But even the mostly hum-drum world of politicking on Capitol Hill offers glimpses of his political pulling power. When Obama earlier this month issued a letter to grass-roots Democrats asking for backing for the re-election effort of the West Virginia veteran senator, Robert Byrd, donations to Byrd's war chest surged by more than $800,000 (£440,000) in the following 48 hours.

And here in Aurora, all of his protests of humility are to no avail. The first member of the mostly white audience to get the microphone is a teacher. "It's such an honour to meet you," she says, before proceeding with her question about school funding, "and I truly believe you will be our President one day." The room breaks out into fresh applause and Obama smiles graciously. "Well, I don't know about that," he responds, before going on: "But, for now, I'm definitely your senator." (It is an answer, nonetheless, that gets some local journalists quivering. "Did you hear that? He said 'for now'. He does want to be President." )

Next, the young son of local state senator is given the floor and asks the kind of question you would normally hear only at a presidential debate. What kind of America would he like his daughters - he and his wife of 10 years, Michelle, who works for University of Chicago Hospital, have two girls, Malia Ann and Natasha - to inherit when they grow up? And Obama gives the practised but nebulous answer of a White House candidate, extolling the Constitution, the Bill of Rights and the ethnic diversity of the country.

The pressure on Obama might not be so great were it not for the near-panic felt by his party after the election let-down of November. Democrats can't help but to gather around anyone who might bring back some of the damaged lustre, even if it is someone as inexperienced on the national level as Obama. But he intends to resist that also. "I don't want to be fabricated into some great hope for the Democratic Party just because I am the flavour of the month now," he tells The Independent in a brief interview at the close of the town-hall meeting. And he carefully rehearses his script about paying his dues to Illinois first. "After the people have seen my work, hopefully they will feel I can make a contribution to the party and to the country."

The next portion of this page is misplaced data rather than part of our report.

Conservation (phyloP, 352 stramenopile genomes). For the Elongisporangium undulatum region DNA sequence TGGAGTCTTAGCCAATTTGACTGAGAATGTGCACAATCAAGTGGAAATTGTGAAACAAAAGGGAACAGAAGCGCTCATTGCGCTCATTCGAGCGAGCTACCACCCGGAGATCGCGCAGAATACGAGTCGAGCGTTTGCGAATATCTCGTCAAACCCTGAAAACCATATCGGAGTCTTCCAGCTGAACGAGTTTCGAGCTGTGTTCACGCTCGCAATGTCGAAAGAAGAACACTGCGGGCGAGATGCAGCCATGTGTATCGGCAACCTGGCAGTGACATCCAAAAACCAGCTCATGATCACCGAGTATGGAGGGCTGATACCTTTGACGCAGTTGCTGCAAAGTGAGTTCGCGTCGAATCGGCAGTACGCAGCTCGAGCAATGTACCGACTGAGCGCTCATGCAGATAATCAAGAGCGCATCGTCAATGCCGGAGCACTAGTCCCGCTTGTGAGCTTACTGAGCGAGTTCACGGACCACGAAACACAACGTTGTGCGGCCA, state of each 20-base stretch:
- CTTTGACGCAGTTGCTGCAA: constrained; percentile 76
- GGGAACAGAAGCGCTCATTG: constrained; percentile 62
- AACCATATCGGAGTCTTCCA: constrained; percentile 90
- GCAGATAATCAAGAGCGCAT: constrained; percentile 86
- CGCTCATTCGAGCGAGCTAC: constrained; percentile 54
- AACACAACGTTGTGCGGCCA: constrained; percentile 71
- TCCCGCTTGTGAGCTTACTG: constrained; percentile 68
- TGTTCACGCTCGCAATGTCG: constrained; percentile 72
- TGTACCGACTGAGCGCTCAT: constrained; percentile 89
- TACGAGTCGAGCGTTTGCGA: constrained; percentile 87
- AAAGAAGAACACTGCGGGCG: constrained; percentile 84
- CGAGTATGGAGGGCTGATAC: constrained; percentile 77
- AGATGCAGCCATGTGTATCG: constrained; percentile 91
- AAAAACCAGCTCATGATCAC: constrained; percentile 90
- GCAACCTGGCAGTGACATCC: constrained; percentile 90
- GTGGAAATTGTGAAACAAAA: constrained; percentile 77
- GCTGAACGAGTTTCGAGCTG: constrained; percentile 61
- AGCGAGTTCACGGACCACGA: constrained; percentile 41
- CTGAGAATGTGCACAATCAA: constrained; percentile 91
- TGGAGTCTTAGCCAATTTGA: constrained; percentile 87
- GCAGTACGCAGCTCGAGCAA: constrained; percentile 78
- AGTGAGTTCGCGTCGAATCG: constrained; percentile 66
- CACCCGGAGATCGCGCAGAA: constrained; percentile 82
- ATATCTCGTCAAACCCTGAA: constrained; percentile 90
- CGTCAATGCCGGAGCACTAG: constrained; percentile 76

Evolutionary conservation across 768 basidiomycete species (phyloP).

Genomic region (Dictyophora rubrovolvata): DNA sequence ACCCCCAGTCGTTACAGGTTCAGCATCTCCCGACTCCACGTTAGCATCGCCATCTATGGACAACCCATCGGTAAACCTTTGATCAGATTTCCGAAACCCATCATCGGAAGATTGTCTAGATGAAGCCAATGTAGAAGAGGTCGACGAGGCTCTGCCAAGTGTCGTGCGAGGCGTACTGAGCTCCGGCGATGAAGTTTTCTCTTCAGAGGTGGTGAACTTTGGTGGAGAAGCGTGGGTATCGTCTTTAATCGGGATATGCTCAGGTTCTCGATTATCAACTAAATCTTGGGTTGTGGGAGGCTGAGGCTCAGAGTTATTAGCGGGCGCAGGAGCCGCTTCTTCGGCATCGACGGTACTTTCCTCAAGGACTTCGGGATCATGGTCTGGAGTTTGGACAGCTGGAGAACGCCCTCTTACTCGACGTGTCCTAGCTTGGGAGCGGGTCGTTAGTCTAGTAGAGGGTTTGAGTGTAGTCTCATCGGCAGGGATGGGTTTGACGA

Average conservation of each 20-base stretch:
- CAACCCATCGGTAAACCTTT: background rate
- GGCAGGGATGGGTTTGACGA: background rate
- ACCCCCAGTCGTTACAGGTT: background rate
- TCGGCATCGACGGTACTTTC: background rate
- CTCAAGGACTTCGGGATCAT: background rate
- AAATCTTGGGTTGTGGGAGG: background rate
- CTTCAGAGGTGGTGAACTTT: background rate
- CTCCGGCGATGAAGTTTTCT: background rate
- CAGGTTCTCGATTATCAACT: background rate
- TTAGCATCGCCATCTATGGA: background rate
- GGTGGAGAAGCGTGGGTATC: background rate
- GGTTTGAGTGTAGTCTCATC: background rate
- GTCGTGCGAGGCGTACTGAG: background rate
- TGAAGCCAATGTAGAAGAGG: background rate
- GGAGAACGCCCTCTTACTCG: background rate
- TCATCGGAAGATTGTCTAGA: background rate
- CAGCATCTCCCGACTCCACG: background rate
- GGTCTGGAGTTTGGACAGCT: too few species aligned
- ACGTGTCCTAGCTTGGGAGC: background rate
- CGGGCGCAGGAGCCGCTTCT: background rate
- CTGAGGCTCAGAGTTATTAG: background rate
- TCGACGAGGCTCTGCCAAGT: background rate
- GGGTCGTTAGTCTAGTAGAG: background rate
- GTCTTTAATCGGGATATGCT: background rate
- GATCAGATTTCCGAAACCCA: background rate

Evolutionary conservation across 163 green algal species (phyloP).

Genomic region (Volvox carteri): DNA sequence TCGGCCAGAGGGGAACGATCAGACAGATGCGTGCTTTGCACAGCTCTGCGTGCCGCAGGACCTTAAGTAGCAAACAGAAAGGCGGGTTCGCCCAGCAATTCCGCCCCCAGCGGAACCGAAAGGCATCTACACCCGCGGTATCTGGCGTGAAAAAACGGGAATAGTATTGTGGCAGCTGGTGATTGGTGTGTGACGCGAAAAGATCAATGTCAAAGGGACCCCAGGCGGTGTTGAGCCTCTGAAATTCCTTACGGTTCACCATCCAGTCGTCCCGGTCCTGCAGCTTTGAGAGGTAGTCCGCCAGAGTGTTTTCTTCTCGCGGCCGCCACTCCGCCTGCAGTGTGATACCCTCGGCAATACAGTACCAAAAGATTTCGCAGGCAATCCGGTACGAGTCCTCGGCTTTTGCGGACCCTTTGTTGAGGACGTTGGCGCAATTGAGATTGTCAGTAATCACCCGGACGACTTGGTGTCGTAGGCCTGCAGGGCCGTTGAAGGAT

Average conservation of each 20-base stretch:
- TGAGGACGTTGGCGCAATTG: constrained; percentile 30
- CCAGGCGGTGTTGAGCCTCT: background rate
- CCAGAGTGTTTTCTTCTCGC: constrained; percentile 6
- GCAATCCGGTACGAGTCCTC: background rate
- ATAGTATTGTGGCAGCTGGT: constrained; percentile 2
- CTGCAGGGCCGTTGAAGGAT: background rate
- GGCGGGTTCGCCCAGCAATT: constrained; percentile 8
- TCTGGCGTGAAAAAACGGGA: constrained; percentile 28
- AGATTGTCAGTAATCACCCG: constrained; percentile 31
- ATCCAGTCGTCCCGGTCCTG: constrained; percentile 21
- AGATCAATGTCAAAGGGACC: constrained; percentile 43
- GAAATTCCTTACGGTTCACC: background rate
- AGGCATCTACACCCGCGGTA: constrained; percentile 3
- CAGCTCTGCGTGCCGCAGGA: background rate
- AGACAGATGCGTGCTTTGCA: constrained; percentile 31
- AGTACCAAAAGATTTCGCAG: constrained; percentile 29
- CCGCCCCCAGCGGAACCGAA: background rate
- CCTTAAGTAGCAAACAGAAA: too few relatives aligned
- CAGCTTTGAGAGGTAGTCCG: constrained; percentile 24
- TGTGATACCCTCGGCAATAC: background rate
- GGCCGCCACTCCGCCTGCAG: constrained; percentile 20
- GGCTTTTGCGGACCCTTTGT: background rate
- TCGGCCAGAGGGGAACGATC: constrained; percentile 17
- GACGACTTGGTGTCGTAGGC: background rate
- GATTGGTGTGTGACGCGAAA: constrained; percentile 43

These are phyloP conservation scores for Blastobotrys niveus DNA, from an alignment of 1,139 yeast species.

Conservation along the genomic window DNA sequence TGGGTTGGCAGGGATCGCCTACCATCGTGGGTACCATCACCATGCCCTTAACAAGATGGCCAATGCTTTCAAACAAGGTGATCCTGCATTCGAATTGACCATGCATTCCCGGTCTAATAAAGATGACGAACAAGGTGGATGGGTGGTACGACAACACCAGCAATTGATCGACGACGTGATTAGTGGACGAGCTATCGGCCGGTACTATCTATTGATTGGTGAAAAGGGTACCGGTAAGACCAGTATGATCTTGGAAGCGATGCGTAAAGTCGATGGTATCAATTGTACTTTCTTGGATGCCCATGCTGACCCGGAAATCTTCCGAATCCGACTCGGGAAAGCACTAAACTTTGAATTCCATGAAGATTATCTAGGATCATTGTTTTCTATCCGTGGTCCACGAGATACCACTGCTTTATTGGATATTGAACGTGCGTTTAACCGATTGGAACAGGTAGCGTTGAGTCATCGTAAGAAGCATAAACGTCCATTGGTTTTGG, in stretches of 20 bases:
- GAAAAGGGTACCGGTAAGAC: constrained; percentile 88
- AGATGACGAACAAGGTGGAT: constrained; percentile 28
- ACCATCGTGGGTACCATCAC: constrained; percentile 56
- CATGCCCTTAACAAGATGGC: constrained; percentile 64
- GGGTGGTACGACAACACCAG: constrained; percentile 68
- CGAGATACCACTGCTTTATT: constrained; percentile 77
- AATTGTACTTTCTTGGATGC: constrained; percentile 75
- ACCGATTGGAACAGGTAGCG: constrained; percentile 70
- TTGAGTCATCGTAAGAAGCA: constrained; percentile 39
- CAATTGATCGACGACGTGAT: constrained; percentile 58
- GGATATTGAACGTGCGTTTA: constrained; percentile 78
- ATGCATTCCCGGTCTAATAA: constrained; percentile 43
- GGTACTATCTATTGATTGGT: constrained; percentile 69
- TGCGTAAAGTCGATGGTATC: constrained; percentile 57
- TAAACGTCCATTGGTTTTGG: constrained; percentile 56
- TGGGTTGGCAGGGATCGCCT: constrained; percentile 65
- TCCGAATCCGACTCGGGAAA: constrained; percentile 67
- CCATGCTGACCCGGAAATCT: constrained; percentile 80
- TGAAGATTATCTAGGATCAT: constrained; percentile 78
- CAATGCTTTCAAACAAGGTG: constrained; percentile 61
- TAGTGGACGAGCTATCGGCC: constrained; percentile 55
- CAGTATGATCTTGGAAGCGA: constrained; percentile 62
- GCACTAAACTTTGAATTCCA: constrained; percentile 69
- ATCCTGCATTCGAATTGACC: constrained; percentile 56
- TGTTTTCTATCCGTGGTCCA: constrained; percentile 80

Even that hardly has the echo of a politician slamming the door, however. And it is tempting to imagine an Obama candidacy for Commander in Chief, if not next time then in the years beyond. You can see the sentimental biographical video at the nominating convention - already scripted by his book - telling the story of his absent father and struggling mother. Of how Barack, which means "blessed" in Swahili, excelled in school but stumbled into drinking and drug use as a teen before pulling himself back. And how he graduated with a political science degree at Columbia University before going later to Harvard Law School where he became the first black ever to be president of the Harvard Law Review. It is an American story of hardships overcome and racial barriers broken to make any campaign manager drool.

When finally Obama tries to leave the hall, he finds himself ambushed by supporters asking for a photograph or his autograph on the book. The scrum lasts about 15 minutes - a smile always on his face - before aides finally steer him out a side door.

But, in spite of all the political instincts that tell him otherwise, Obama might be advised to enjoy some of this attention while he has it. This is not to predict that he will necessarily stumble in Washington. But history argues that he may already have reached his political zenith. After all, since the early Sixties, roughly one black candidate either for state governorships or for the US Senate has actually won in every decade.

The path to the White House for an African-American, whether it would be Obama or anyone else, for now, at least, remains dauntingly steep. Still, there are many Democrats who are daring to hope that he will make it and that the place that this man descended from Kansas and Kenya is dreaming of is a white building with imposing columns on Washington's Pennsylvania Avenue.